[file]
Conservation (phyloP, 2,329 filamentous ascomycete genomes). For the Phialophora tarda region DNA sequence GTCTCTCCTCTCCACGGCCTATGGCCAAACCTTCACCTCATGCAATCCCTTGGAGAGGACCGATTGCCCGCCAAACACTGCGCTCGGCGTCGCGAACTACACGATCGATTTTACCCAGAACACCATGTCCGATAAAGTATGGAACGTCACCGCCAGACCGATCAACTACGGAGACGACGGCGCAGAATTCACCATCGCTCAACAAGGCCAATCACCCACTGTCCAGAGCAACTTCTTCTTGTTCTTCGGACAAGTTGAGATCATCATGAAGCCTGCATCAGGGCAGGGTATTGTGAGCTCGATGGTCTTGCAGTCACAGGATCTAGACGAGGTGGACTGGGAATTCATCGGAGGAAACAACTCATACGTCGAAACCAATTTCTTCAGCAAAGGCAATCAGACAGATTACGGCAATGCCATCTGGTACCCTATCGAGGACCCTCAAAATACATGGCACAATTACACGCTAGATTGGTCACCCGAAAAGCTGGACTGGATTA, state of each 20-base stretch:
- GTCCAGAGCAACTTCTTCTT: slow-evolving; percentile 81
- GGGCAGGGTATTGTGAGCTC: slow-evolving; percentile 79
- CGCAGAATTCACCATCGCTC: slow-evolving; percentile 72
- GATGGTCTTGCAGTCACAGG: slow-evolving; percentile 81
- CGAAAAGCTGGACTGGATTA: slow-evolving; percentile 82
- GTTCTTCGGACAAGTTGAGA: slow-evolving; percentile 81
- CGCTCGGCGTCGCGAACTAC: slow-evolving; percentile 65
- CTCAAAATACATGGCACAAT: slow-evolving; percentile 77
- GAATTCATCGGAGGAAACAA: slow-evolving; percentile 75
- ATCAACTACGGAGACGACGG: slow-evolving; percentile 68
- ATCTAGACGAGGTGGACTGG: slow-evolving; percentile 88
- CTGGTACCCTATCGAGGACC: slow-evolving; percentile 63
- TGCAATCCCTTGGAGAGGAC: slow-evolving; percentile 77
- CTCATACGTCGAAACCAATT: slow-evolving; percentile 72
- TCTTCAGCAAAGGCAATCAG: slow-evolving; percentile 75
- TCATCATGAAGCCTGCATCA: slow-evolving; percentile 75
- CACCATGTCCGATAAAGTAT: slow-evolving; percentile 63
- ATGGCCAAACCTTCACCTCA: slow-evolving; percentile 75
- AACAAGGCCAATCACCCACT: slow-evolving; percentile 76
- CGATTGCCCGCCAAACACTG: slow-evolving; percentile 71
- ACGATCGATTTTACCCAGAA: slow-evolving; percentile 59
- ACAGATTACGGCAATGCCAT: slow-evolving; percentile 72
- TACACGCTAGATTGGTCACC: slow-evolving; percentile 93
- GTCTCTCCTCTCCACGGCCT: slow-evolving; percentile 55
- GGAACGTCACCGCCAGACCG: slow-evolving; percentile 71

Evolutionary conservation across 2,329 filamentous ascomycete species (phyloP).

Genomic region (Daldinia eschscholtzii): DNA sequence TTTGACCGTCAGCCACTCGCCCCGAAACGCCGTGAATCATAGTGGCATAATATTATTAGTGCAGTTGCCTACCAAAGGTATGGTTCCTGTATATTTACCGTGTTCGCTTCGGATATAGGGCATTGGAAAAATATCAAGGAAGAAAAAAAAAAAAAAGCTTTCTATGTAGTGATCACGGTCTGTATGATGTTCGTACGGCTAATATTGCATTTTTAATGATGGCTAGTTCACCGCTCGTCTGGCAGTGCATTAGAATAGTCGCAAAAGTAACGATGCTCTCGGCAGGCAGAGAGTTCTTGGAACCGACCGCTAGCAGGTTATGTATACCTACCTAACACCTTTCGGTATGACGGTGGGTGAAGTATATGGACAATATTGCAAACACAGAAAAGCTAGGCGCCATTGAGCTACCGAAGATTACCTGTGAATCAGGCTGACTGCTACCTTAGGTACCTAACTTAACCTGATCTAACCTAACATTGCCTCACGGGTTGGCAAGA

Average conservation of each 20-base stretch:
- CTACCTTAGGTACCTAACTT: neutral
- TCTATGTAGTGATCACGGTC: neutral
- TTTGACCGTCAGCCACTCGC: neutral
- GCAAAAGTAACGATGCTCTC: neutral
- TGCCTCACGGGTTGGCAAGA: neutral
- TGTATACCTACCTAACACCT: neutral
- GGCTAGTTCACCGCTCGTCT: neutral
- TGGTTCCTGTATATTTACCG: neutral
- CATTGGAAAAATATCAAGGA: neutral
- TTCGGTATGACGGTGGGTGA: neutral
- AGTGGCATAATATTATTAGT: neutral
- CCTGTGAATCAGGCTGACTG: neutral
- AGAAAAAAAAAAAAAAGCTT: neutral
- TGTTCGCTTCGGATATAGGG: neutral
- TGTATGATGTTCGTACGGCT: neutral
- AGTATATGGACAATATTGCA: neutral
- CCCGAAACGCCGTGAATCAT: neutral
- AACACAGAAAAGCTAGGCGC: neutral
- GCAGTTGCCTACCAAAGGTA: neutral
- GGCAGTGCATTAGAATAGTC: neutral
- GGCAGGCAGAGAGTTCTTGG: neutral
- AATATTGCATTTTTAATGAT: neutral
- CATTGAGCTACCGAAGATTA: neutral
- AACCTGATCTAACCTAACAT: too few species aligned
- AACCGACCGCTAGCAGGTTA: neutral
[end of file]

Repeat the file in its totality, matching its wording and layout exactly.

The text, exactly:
Conservation (phyloP, 2,329 filamentous ascomycete genomes). For the Phialophora tarda region DNA sequence GTCTCTCCTCTCCACGGCCTATGGCCAAACCTTCACCTCATGCAATCCCTTGGAGAGGACCGATTGCCCGCCAAACACTGCGCTCGGCGTCGCGAACTACACGATCGATTTTACCCAGAACACCATGTCCGATAAAGTATGGAACGTCACCGCCAGACCGATCAACTACGGAGACGACGGCGCAGAATTCACCATCGCTCAACAAGGCCAATCACCCACTGTCCAGAGCAACTTCTTCTTGTTCTTCGGACAAGTTGAGATCATCATGAAGCCTGCATCAGGGCAGGGTATTGTGAGCTCGATGGTCTTGCAGTCACAGGATCTAGACGAGGTGGACTGGGAATTCATCGGAGGAAACAACTCATACGTCGAAACCAATTTCTTCAGCAAAGGCAATCAGACAGATTACGGCAATGCCATCTGGTACCCTATCGAGGACCCTCAAAATACATGGCACAATTACACGCTAGATTGGTCACCCGAAAAGCTGGACTGGATTA, state of each 20-base stretch:
- GTCCAGAGCAACTTCTTCTT: slow-evolving; percentile 81
- GGGCAGGGTATTGTGAGCTC: slow-evolving; percentile 79
- CGCAGAATTCACCATCGCTC: slow-evolving; percentile 72
- GATGGTCTTGCAGTCACAGG: slow-evolving; percentile 81
- CGAAAAGCTGGACTGGATTA: slow-evolving; percentile 82
- GTTCTTCGGACAAGTTGAGA: slow-evolving; percentile 81
- CGCTCGGCGTCGCGAACTAC: slow-evolving; percentile 65
- CTCAAAATACATGGCACAAT: slow-evolving; percentile 77
- GAATTCATCGGAGGAAACAA: slow-evolving; percentile 75
- ATCAACTACGGAGACGACGG: slow-evolving; percentile 68
- ATCTAGACGAGGTGGACTGG: slow-evolving; percentile 88
- CTGGTACCCTATCGAGGACC: slow-evolving; percentile 63
- TGCAATCCCTTGGAGAGGAC: slow-evolving; percentile 77
- CTCATACGTCGAAACCAATT: slow-evolving; percentile 72
- TCTTCAGCAAAGGCAATCAG: slow-evolving; percentile 75
- TCATCATGAAGCCTGCATCA: slow-evolving; percentile 75
- CACCATGTCCGATAAAGTAT: slow-evolving; percentile 63
- ATGGCCAAACCTTCACCTCA: slow-evolving; percentile 75
- AACAAGGCCAATCACCCACT: slow-evolving; percentile 76
- CGATTGCCCGCCAAACACTG: slow-evolving; percentile 71
- ACGATCGATTTTACCCAGAA: slow-evolving; percentile 59
- ACAGATTACGGCAATGCCAT: slow-evolving; percentile 72
- TACACGCTAGATTGGTCACC: slow-evolving; percentile 93
- GTCTCTCCTCTCCACGGCCT: slow-evolving; percentile 55
- GGAACGTCACCGCCAGACCG: slow-evolving; percentile 71

Evolutionary conservation across 2,329 filamentous ascomycete species (phyloP).

Genomic region (Daldinia eschscholtzii): DNA sequence TTTGACCGTCAGCCACTCGCCCCGAAACGCCGTGAATCATAGTGGCATAATATTATTAGTGCAGTTGCCTACCAAAGGTATGGTTCCTGTATATTTACCGTGTTCGCTTCGGATATAGGGCATTGGAAAAATATCAAGGAAGAAAAAAAAAAAAAAGCTTTCTATGTAGTGATCACGGTCTGTATGATGTTCGTACGGCTAATATTGCATTTTTAATGATGGCTAGTTCACCGCTCGTCTGGCAGTGCATTAGAATAGTCGCAAAAGTAACGATGCTCTCGGCAGGCAGAGAGTTCTTGGAACCGACCGCTAGCAGGTTATGTATACCTACCTAACACCTTTCGGTATGACGGTGGGTGAAGTATATGGACAATATTGCAAACACAGAAAAGCTAGGCGCCATTGAGCTACCGAAGATTACCTGTGAATCAGGCTGACTGCTACCTTAGGTACCTAACTTAACCTGATCTAACCTAACATTGCCTCACGGGTTGGCAAGA

Average conservation of each 20-base stretch:
- CTACCTTAGGTACCTAACTT: neutral
- TCTATGTAGTGATCACGGTC: neutral
- TTTGACCGTCAGCCACTCGC: neutral
- GCAAAAGTAACGATGCTCTC: neutral
- TGCCTCACGGGTTGGCAAGA: neutral
- TGTATACCTACCTAACACCT: neutral
- GGCTAGTTCACCGCTCGTCT: neutral
- TGGTTCCTGTATATTTACCG: neutral
- CATTGGAAAAATATCAAGGA: neutral
- TTCGGTATGACGGTGGGTGA: neutral
- AGTGGCATAATATTATTAGT: neutral
- CCTGTGAATCAGGCTGACTG: neutral
- AGAAAAAAAAAAAAAAGCTT: neutral
- TGTTCGCTTCGGATATAGGG: neutral
- TGTATGATGTTCGTACGGCT: neutral
- AGTATATGGACAATATTGCA: neutral
- CCCGAAACGCCGTGAATCAT: neutral
- AACACAGAAAAGCTAGGCGC: neutral
- GCAGTTGCCTACCAAAGGTA: neutral
- GGCAGTGCATTAGAATAGTC: neutral
- GGCAGGCAGAGAGTTCTTGG: neutral
- AATATTGCATTTTTAATGAT: neutral
- CATTGAGCTACCGAAGATTA: neutral
- AACCTGATCTAACCTAACAT: too few species aligned
- AACCGACCGCTAGCAGGTTA: neutral